Our rig was a 65kg dropper, powered by a Nighthawk. We had difficulty launching the kite due to various wind shadows and turbulence caused by the landmass behind. This also meant we had to settle for a tack of around 15 degrees, as anymore weight/drag on the wing made it impossible to get the kite into the air without it diving off the wind.
Our fist set was 10 hooks, baited with [frozen] baby squid on double bead floating traces. We only put a small amount of weight on the hook section, hoping to clear any snags. No such luck...at around 200-300m offshore the bottle float suddenly stalled. We tried letting more line out, but the kite just didn't have enough grunt to pull it free. It was left to sit for about 30-40 minutes before hauling in. Much to our surprise, it returned with little effort, and no gear was lost.
We scratched our heads, and decided to launch the skyhook to hopefully pull through whatever had stalled our gear. We managed a slightly better tack on this set, put out 15 hooks baited with [frozen] mullet, all on double bead floating traces. All seemed to be going well, until the bottle float stopped again - this time at around 300m offshore. Once again we let the gear fish for 30-40 minutes and hauled it back again, all our line/traces etc. still in tact but this time one of the hooks pulled in a clump of mussels weighing in at approximately 2-3kg!
By now the tide was coming in, and we knew the channel was rising in depth, which meant greater chances of some larger boats cruising past. We decided on one last set, and that using the 'Running Float' method was the best option. Skyhook down, a final 10 hooks, baited with a mixture of squid and mullet, which set smoothly and cleared any snags. Before long we were in the channel, keeping a close watch for any boats. Unfortunately the running float method didn't work too well this time, whether we didn't have enough weight on the hook section or the current was too strong - I'm not sure, and most of our baits probably sat floating near the surface.
After another 45mins, it was time to leave and all our hooks returned with the baits untouched. I don't think we'll return to Cornwallis again. We chatted with a couple of local residents on our way off the beach who seemed to think the area hadn't fished well lately, except the odd Kingy taken on a live bait off the wharf. We donated our haul of mussels to them, much to their delight, and headed home for the day.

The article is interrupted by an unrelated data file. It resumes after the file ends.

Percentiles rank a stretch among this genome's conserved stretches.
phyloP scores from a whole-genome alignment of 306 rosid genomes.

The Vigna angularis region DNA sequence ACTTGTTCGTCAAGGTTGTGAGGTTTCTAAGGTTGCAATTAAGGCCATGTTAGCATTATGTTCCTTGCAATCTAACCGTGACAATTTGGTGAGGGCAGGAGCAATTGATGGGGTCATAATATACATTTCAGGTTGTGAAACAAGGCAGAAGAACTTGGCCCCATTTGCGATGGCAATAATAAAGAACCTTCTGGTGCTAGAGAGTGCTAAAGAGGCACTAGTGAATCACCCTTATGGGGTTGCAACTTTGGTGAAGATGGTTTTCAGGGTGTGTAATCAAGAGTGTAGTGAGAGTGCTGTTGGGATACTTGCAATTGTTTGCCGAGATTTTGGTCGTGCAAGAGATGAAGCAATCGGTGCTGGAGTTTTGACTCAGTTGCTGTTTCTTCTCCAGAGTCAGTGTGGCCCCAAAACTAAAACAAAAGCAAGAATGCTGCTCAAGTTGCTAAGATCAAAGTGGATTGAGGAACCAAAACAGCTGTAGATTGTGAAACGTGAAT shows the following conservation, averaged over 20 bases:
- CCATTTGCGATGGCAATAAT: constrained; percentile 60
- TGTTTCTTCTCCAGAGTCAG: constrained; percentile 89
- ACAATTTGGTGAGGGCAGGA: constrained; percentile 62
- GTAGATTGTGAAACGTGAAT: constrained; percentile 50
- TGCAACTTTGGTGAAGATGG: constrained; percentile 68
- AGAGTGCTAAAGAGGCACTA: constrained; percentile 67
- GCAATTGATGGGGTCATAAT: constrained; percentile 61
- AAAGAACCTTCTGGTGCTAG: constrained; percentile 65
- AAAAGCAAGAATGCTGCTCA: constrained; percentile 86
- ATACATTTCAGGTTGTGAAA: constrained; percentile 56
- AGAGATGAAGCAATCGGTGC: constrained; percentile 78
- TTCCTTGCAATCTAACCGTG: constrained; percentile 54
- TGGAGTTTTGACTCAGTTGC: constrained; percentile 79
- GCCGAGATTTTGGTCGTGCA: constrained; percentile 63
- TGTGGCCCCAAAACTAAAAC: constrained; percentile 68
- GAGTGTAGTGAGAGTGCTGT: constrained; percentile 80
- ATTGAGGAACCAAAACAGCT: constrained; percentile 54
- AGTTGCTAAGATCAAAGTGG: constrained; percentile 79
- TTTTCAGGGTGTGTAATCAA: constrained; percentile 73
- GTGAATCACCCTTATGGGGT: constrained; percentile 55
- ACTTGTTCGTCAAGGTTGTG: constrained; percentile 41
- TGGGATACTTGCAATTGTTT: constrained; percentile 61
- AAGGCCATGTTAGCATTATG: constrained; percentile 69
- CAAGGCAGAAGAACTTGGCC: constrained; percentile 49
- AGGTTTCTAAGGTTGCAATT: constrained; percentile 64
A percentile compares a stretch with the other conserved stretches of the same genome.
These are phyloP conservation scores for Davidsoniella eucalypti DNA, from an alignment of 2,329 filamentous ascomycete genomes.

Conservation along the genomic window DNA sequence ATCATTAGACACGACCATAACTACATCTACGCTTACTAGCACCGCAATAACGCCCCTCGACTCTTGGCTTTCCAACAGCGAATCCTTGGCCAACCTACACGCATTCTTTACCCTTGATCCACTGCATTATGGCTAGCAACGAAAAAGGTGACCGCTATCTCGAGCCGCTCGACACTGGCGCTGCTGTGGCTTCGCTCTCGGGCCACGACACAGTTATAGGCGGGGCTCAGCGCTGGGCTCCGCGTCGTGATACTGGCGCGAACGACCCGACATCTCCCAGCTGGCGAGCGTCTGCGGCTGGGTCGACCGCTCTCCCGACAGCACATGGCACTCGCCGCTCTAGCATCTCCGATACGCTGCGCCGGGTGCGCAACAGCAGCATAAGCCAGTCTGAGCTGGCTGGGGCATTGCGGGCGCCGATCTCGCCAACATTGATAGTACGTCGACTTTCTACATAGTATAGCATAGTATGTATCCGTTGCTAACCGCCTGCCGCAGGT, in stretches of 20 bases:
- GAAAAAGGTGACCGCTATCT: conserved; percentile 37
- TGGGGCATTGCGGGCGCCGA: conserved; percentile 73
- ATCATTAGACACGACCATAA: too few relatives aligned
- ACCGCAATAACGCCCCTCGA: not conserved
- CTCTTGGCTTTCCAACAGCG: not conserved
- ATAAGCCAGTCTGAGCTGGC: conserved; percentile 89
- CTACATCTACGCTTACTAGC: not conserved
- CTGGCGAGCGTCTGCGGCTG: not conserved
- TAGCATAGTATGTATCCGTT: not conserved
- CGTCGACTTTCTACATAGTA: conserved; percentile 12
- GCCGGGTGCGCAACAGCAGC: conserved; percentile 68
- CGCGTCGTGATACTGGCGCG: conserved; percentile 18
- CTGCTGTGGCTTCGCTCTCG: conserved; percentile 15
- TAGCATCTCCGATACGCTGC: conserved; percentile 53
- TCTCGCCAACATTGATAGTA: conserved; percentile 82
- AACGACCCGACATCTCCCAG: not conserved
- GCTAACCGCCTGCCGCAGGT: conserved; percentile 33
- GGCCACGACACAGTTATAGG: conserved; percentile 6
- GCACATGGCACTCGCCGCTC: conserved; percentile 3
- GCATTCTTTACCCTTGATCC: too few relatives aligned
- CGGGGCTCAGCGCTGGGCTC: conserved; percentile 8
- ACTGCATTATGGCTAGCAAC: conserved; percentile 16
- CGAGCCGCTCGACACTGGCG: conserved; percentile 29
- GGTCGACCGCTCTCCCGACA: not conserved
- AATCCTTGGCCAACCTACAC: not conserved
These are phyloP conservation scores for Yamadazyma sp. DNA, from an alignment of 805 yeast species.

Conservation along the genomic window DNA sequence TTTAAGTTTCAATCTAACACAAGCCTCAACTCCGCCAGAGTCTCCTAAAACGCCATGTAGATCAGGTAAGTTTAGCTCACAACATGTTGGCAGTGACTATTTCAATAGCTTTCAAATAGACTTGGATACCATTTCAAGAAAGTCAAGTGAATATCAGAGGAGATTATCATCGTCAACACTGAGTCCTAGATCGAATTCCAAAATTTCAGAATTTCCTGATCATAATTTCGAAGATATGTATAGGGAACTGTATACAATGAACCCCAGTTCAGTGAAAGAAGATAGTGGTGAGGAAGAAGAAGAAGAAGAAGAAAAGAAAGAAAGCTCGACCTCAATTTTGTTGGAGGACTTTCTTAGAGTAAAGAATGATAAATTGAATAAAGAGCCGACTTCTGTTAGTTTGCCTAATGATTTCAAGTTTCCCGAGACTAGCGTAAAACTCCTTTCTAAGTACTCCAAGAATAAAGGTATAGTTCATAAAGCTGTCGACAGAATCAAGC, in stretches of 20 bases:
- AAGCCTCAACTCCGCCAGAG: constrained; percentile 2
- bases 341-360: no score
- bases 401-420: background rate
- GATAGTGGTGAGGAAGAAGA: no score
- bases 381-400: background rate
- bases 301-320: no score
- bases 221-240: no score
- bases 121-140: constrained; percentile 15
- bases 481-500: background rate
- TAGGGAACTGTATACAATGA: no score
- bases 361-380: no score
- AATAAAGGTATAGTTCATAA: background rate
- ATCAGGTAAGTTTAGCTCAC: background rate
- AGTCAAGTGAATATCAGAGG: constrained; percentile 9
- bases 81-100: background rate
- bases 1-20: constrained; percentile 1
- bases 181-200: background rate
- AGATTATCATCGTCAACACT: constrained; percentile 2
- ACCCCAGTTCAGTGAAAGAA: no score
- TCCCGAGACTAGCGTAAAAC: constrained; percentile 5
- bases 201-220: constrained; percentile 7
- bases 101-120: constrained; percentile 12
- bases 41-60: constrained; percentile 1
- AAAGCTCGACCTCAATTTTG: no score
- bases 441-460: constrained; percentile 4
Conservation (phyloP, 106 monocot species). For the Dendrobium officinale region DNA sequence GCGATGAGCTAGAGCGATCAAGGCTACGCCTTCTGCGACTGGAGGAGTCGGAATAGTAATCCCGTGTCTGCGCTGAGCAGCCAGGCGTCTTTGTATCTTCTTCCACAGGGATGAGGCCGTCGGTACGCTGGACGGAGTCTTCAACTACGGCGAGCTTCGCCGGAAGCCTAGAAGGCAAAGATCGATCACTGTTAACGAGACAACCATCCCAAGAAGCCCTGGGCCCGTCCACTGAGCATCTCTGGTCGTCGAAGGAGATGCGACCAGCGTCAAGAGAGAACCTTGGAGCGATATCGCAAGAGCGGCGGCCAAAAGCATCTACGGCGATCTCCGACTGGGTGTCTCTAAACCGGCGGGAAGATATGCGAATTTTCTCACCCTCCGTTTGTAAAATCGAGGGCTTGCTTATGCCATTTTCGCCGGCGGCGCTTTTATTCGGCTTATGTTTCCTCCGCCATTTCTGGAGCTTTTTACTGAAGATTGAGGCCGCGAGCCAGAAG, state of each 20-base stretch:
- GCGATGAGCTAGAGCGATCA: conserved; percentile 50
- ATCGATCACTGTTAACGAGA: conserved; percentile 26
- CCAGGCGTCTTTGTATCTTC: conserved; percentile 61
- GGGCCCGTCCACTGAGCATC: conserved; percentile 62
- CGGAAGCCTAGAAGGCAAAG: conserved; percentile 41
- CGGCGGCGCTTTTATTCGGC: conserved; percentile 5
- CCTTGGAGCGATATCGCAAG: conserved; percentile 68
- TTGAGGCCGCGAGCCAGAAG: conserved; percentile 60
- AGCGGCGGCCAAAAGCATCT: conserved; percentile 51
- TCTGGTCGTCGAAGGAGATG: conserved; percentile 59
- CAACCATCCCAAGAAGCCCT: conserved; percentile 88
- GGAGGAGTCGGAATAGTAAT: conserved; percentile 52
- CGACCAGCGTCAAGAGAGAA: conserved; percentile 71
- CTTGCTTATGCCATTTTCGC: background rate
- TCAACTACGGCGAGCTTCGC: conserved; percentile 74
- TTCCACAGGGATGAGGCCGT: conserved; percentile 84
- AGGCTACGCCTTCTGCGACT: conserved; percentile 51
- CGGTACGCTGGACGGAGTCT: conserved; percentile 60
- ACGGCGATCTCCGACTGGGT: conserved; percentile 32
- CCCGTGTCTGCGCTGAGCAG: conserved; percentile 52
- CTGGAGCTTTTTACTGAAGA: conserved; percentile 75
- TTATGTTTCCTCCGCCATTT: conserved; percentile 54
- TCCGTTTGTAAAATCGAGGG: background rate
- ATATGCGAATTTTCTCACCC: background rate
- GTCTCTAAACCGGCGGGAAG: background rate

We received this email from a concerned customer on the 15th of February.
I went fishing on Saturday with my 14 year old son at Muriwai, I was 10km north of Rimmers Road setting my Flexiwing Kite for the second set when a Burgundy Toyota Four Runner 4wd drove through my gear, pulling 500 plus metres of 36kg Braid off my TLD 50 2 speed and after pushing the reels drag right up to stop losing more Braid braking my game Rod, I lost my Flexiwing, Skyhook, and 500 metres of line as well as braking my rod.This guy was dangerous, we were about 200 metres up the beach from another kite fisherman and he had his 7-8 year old son who had to run to get away from this guy.
We were only two metres from the shiny sand so we weren't’t along way up the beach, and his mate who was following him managed to go around the guy down the beach and around us.
This guy was traveling at least 80km’s an hour and was towing a trailer with three motorbikes and as I tried to wave him down he simply gave me the fingers and kept going.
I then got in my 4wd and followed this guy up the beach he was going so fast that I never saw him for the next 38km’s as I only managed to catch him at the soft sand part of the beach after he had stopped so I could get his registration number.
When I approached the guy he knew straight away why I was there and said I’m sick of you kite fisherman who think you own the beach, I said to him that he had plenty of room to go around me and he replied that it wasn’t his problem, Now I am 6’2 and I weigh over 120kg’s and this guy was maybe 6ft and lucky if he was 100kg’s and he was on something he wanted to fight and carried on like real asshole.
I simply told him that I would be reporting him to the police and he needed to sort his stuff out.
When I drove back to my son around an hour after leaving to chase this mad driver, the chap who was fishing just down from me had come up to see if he was alright - and had stayed with him while I was away - what a great guy, he was a witness who I could use when reporting this to the police.
This was reported straight away at the Henderson Station and the female officer who took the statement immediately contacted Helensville and Kumeu constables to get someone to go up the beach and catch this guy.
I am letting you guys know so you can warn other kite fisherman when I set my gear up I always have a safety cone like the ones you see at road works and I fish as close to the shiny sand as I safely can as most other kite fisherman do, this guy will kill someone if he is not stopped so you may want to put something in your newsletter so other fisherman can look out for him.
It’s always sad to hear stories like this, especially when children are involved.
Unfortunately it is not the first time and all we can really do is try to ensure a sensible beach etiquette is followed by users to help avoid tensions like this from occurring.
While we can’t be responsible for other’s actions and beliefs, we can do our best to steer clear of them.
This could be a good time to remind kite fishers and kontiki users of suggested beach safety etc:
Read the article on beach safety tips.
If you see someone driving dangerously on the beach ring *555 or take their license plate number and report them to the police as soon as possible.
Dargaville Kingfish - Barry Southgate
I caught this 18 kg kingfish just out from my batch at Glinks Gully on the morning of Saturday, 30th of April on my torpedo, using 100 lb trace with Paul's Kites long line hooks and red floating beads, which I purchased through the PFK shop the week before.
Upon setting the torpedo out, my reel raced off as the hooks were passing through the breakers. Not knowing what it could be, I set my torpedo 1200 metres from shore and left it out for 20 minutes. Upon retrieval I thought I could see a large shark, but with more line coming in my wife and I were ecstatic to see such a beautiful specimen in the shallows. Thanks for your great advice and products.